Peter Buffett looks at charity:
This weekend in an extraordinary opinion piece in the New York Times, The Charitable-Industrial Complex, Buffett’s son Peter, a musician, describes what he calls his journey as a philanthropist.
“As more lives and communities are destroyed by the system that creates vast amounts of wealth for the few,” Buffett declares,” the more heroic it sounds to ‘give back.’ It’s what I would call ‘conscience laundering’—feeling better about accumulating more than any one person could possibly need to live on by sprinkling a little around as an act of charity.”
in a book called Consumed, published a year after Warren Buffet turned over the bulk of his fortune to the Gates Foundation, political philosopher Benjamin Barber discusses the explosive growth of philanthropic giving as part of our society’s rush to privatization:
“First a privatizing ideology rationalizes restricting public goods and public assets of the kind that might allow the public as a whole to rescue from their distress their fellow citizens who are in jeopardy; then the same privatizing ideology celebrates the wealthy philanthropists made possible by the market’s inequalities who earnestly step in to spend some fragment of their market fortunes to do what the public can no longer do for itself. Better philanthropy than nothing, but far better than philanthropy is a democratic public capable of taking care of itself with its own pooled resources and its own prudent planning. The private philanthropist does for others in the larger public what they have not been enabled to do for themselves, as a public; democracy, on the other hand, empowers the public to take care of itself.” (131)
Building the political will to curb the power of private wealth also requires us to name the problem. Peter Buffet helps us here. He calls the spreading of philanthropic wealth as an act of charity, “philanthropic colonialism.”
In Philadelphia, a long-running education crisis is coming to a head.Many city teachers and students still don’t know where they’ll go to school in September, after the city laid off 4,000 employees — including almost 700 teachers — and closed 23 schools earlier this summer.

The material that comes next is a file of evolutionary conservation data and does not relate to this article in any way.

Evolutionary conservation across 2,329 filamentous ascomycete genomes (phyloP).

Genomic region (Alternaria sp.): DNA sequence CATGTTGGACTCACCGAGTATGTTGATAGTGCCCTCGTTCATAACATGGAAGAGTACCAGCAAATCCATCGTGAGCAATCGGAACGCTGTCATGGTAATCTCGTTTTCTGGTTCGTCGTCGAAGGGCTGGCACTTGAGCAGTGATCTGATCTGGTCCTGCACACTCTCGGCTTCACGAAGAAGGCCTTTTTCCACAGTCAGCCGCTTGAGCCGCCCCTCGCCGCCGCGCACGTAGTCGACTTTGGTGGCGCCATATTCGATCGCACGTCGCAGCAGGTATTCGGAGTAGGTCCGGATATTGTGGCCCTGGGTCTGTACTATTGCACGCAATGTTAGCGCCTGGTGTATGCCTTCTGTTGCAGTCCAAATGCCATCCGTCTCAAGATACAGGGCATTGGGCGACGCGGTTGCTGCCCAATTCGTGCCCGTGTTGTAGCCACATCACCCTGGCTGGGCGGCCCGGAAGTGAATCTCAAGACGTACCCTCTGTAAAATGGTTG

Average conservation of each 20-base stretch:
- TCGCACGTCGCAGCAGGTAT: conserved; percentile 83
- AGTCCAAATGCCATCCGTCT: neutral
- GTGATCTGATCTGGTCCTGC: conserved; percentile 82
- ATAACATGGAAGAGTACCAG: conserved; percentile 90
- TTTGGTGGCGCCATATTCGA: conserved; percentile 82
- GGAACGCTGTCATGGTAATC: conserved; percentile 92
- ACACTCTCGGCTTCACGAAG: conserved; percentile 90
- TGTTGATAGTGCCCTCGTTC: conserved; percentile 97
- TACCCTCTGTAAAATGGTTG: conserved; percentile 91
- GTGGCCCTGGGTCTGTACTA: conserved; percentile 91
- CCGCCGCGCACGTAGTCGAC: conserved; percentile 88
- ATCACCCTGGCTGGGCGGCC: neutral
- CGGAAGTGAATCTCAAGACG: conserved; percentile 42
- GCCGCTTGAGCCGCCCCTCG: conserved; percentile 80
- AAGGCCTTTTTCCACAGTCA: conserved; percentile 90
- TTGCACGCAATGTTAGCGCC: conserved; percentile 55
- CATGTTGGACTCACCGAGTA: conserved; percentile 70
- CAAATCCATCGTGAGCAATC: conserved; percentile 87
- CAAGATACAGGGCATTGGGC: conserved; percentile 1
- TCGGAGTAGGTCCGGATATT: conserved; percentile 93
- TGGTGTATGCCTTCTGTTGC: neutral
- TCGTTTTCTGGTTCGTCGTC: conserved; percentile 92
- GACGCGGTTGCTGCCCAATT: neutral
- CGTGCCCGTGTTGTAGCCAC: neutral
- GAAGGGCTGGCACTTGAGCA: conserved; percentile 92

“The school officials were referring to this as ‘The Doomsday Budget,’” WHYY reporter Holly Otterbein told Here & Now. “It’s just a skeletal staff that remains.” The budget shortfall was caused by a number of factors, Otterbein said. Stimulus funding dried up, which resulted in less state funding to Philadelphia schools, and federal funding also decreased. Add to that rising pension costs.The budget cuts and school closures in Philadelphia are affecting even the most successful schools in the most affluent parts of the city.
Perhaps understandably, meetings on philanthropist-funded plans not going well:
About 75 people came to the first of six District meetings Monday night seeking public input on a new school report card to replace both the School Performance Index (SPI) and the school annual reports. The District has used these performance measures in decisions such as which schools to close and which to convert into charters.
But the sentiment in the meeting room at District headquarters was overwhelming: Please. Just forget about it.
A preliminary design for the new report card is due in late August from Tembo Consulting, whose founder and CEO, David Stewart, struggled to explain the process over a chorus of cross-examination and catcalls.
“You don’t need to be condescending in your comments,” Stewart told Alison McDowell, parent of a child at Masterman High School..
“We are being condescended to constantly,” replied Rebecca Poyourow, who has two children in Cook-Wissahickon Elementary.
Stewart said that no District funds will be used for the report card. The Michael and Susan Dell Foundation of Austin, Texas is footing the bill. But this appeared to make the parents even angrier.
“We’re using consultants to grade schools instead of spending more time fixing them,” said school activist Helen Gym.
Several saw the report card as little more than a thinly-veiled effort to use consultants to justify closing more schools or turning them over to charter operators.
Some parents said that with resources cut to the bone in the coming school year, many schools were almost destined to flunk on any new report card.
Do these gifts make anyone else feel we’re going to be paying for them one way or another, or am I just ungrateful and overly wary? I am ungrateful and wary, obviously, in general, but what about this specific area, the “gifts from billionaires that we didn’t ask for” area? I already know I don’t want a gift that comes with an undisclosed price attached. I call those sorts of exchanges “transactions” not “gifts” and I like to discuss the terms before I accept the offer.